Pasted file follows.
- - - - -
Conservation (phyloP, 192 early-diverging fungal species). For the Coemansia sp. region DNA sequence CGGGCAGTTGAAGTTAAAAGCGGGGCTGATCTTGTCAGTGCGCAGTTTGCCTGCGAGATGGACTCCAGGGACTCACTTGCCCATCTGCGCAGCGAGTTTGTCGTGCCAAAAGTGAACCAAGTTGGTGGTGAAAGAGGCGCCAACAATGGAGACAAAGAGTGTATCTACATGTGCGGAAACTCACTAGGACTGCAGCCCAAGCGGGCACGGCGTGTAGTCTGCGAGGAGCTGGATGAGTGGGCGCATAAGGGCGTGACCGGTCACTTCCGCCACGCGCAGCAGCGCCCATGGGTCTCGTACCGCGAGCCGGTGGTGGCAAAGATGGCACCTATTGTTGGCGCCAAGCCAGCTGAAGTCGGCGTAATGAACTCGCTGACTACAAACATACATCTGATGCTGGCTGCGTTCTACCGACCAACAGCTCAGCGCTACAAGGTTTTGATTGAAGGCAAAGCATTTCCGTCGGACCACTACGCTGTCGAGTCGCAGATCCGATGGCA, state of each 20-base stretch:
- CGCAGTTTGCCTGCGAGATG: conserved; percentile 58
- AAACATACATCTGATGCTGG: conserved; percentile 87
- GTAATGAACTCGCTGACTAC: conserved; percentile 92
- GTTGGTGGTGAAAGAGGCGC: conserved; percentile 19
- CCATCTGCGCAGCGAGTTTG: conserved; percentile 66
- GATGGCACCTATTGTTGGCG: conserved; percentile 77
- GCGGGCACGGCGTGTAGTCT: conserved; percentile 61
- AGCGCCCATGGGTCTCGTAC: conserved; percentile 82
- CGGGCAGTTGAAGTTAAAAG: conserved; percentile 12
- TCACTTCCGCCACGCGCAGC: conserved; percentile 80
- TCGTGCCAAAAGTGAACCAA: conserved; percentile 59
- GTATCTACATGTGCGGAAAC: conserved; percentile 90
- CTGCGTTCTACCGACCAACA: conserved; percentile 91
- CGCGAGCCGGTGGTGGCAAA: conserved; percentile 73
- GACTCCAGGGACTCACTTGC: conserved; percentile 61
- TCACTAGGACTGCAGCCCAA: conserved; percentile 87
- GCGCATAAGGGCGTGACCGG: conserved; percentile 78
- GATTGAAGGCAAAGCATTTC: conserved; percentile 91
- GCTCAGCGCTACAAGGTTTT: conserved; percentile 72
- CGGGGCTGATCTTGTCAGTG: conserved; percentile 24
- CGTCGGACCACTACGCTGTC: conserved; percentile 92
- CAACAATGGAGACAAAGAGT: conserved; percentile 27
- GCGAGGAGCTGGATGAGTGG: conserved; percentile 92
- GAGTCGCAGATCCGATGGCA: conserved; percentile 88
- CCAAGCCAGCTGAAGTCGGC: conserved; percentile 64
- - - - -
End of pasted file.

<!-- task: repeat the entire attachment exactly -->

Conservation (phyloP, 192 early-diverging fungal species). For the Coemansia sp. region DNA sequence CGGGCAGTTGAAGTTAAAAGCGGGGCTGATCTTGTCAGTGCGCAGTTTGCCTGCGAGATGGACTCCAGGGACTCACTTGCCCATCTGCGCAGCGAGTTTGTCGTGCCAAAAGTGAACCAAGTTGGTGGTGAAAGAGGCGCCAACAATGGAGACAAAGAGTGTATCTACATGTGCGGAAACTCACTAGGACTGCAGCCCAAGCGGGCACGGCGTGTAGTCTGCGAGGAGCTGGATGAGTGGGCGCATAAGGGCGTGACCGGTCACTTCCGCCACGCGCAGCAGCGCCCATGGGTCTCGTACCGCGAGCCGGTGGTGGCAAAGATGGCACCTATTGTTGGCGCCAAGCCAGCTGAAGTCGGCGTAATGAACTCGCTGACTACAAACATACATCTGATGCTGGCTGCGTTCTACCGACCAACAGCTCAGCGCTACAAGGTTTTGATTGAAGGCAAAGCATTTCCGTCGGACCACTACGCTGTCGAGTCGCAGATCCGATGGCA, state of each 20-base stretch:
- CGCAGTTTGCCTGCGAGATG: conserved; percentile 58
- AAACATACATCTGATGCTGG: conserved; percentile 87
- GTAATGAACTCGCTGACTAC: conserved; percentile 92
- GTTGGTGGTGAAAGAGGCGC: conserved; percentile 19
- CCATCTGCGCAGCGAGTTTG: conserved; percentile 66
- GATGGCACCTATTGTTGGCG: conserved; percentile 77
- GCGGGCACGGCGTGTAGTCT: conserved; percentile 61
- AGCGCCCATGGGTCTCGTAC: conserved; percentile 82
- CGGGCAGTTGAAGTTAAAAG: conserved; percentile 12
- TCACTTCCGCCACGCGCAGC: conserved; percentile 80
- TCGTGCCAAAAGTGAACCAA: conserved; percentile 59
- GTATCTACATGTGCGGAAAC: conserved; percentile 90
- CTGCGTTCTACCGACCAACA: conserved; percentile 91
- CGCGAGCCGGTGGTGGCAAA: conserved; percentile 73
- GACTCCAGGGACTCACTTGC: conserved; percentile 61
- TCACTAGGACTGCAGCCCAA: conserved; percentile 87
- GCGCATAAGGGCGTGACCGG: conserved; percentile 78
- GATTGAAGGCAAAGCATTTC: conserved; percentile 91
- GCTCAGCGCTACAAGGTTTT: conserved; percentile 72
- CGGGGCTGATCTTGTCAGTG: conserved; percentile 24
- CGTCGGACCACTACGCTGTC: conserved; percentile 92
- CAACAATGGAGACAAAGAGT: conserved; percentile 27
- GCGAGGAGCTGGATGAGTGG: conserved; percentile 92
- GAGTCGCAGATCCGATGGCA: conserved; percentile 88
- CCAAGCCAGCTGAAGTCGGC: conserved; percentile 64